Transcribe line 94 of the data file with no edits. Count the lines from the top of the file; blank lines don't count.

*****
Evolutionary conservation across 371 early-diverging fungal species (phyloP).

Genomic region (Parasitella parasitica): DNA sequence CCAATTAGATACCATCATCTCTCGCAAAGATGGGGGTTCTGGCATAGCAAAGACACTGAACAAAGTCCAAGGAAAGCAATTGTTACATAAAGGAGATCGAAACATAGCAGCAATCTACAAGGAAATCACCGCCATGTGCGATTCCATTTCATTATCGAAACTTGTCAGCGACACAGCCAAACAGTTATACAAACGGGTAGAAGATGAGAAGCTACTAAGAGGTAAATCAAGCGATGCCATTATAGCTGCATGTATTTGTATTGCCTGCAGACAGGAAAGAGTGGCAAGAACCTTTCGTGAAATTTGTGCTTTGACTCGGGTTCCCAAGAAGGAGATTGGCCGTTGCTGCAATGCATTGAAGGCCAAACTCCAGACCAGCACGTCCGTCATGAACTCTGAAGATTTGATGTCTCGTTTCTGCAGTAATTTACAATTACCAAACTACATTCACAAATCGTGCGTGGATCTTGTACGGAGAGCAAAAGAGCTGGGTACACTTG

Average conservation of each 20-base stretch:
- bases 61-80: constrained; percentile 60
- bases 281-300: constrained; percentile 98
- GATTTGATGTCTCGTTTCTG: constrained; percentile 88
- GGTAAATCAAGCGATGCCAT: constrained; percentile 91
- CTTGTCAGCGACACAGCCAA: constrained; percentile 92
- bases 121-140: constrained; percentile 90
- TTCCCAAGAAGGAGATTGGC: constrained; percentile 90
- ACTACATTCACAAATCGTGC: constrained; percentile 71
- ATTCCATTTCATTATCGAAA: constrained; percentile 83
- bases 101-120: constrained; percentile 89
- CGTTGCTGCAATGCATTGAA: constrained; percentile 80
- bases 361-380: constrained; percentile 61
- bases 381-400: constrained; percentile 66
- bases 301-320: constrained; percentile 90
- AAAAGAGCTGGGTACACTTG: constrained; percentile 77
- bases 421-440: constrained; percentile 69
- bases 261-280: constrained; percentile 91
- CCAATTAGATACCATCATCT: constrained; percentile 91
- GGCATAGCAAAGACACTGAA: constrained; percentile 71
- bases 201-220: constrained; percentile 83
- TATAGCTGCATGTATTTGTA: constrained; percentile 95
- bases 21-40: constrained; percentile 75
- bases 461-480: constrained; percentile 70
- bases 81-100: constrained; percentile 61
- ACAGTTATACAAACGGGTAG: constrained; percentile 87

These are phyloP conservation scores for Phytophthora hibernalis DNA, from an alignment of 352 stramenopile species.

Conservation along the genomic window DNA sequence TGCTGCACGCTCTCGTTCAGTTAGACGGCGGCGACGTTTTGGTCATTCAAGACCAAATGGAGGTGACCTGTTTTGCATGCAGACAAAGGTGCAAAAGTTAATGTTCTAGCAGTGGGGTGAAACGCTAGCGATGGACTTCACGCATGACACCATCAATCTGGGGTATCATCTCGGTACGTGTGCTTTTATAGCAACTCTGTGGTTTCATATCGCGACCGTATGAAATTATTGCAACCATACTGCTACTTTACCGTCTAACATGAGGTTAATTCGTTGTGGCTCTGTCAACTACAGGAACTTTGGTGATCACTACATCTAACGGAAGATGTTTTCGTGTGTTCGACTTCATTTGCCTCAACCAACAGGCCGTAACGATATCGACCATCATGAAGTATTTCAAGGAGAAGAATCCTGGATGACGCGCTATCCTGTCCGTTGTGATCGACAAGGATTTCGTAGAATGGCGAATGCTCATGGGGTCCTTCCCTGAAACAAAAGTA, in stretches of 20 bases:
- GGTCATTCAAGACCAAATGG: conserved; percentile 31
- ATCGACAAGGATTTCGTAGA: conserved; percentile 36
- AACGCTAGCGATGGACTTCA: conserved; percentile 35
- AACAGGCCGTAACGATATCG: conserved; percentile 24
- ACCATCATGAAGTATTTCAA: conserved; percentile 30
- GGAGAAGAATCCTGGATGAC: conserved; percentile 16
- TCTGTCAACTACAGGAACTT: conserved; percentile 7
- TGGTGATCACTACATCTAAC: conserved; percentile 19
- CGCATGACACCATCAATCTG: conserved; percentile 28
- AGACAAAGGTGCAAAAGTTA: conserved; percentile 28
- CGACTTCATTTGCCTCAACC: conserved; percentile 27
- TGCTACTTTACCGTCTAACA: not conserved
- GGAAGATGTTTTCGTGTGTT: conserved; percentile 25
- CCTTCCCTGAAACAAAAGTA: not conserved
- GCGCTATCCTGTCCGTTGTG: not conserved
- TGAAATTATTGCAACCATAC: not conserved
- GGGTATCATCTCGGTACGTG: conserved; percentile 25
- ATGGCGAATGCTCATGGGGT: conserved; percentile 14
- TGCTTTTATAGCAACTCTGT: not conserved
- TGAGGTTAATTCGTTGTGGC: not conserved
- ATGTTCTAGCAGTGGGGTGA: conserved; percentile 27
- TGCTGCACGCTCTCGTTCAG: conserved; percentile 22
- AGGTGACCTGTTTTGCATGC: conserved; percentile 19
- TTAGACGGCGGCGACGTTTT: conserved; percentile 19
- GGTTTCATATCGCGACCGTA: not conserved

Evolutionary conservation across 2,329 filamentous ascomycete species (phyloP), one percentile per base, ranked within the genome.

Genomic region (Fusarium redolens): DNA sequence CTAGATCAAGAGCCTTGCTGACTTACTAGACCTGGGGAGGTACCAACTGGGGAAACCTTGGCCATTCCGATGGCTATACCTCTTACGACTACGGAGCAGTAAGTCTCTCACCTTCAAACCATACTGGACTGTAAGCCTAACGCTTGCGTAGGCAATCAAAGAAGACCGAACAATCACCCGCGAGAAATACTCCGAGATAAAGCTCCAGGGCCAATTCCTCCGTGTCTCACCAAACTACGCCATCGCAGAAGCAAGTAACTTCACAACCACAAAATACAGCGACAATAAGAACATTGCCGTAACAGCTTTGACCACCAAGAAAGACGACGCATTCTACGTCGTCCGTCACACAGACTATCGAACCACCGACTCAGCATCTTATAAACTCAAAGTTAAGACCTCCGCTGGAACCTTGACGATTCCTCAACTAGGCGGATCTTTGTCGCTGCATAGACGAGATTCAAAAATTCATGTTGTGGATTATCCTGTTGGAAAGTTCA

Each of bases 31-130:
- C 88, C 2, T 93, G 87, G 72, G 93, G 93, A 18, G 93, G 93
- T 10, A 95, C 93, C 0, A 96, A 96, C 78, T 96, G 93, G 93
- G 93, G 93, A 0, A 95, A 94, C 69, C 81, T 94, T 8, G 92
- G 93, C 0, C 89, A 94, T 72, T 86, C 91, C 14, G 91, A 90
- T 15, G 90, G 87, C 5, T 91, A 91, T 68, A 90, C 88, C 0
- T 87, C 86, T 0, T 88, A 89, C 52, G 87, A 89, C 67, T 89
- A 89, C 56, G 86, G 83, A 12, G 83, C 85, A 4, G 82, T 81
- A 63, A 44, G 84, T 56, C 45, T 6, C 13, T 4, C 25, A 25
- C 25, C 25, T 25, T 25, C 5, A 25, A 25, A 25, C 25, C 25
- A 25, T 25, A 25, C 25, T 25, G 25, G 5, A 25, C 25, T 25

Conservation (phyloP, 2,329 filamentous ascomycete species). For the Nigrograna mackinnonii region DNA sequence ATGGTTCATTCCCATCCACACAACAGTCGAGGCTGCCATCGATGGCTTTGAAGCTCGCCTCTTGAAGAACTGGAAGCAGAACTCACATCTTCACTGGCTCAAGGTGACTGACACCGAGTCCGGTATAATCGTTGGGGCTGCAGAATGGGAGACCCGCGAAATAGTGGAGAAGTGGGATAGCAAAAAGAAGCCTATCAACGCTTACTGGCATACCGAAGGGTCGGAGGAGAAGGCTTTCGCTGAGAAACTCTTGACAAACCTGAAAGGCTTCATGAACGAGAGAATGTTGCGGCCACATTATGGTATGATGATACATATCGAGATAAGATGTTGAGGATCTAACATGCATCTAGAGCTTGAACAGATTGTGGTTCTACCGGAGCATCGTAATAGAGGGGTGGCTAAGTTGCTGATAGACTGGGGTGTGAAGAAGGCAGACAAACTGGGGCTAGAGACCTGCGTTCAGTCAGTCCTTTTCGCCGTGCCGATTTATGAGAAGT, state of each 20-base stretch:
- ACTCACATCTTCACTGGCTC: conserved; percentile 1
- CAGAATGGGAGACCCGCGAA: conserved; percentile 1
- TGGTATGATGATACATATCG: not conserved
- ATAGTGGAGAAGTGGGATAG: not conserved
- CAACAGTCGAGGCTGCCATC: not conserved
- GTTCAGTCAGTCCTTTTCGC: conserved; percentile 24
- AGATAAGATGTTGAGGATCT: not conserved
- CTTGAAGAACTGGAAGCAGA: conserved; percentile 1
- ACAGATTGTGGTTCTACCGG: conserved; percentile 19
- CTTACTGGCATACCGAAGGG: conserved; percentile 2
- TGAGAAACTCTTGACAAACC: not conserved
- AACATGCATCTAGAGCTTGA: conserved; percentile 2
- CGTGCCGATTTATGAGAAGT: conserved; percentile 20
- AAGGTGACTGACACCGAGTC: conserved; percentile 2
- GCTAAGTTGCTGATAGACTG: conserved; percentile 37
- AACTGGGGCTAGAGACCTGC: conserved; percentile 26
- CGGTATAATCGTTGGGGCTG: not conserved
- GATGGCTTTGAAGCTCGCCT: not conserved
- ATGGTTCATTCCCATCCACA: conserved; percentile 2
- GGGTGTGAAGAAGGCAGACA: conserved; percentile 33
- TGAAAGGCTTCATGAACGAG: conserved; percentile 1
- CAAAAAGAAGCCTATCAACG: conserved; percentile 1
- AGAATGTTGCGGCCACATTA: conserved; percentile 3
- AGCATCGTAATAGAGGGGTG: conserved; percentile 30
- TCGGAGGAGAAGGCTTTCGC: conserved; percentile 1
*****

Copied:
- TCGGAGGAGAAGGCTTTCGC: conserved; percentile 1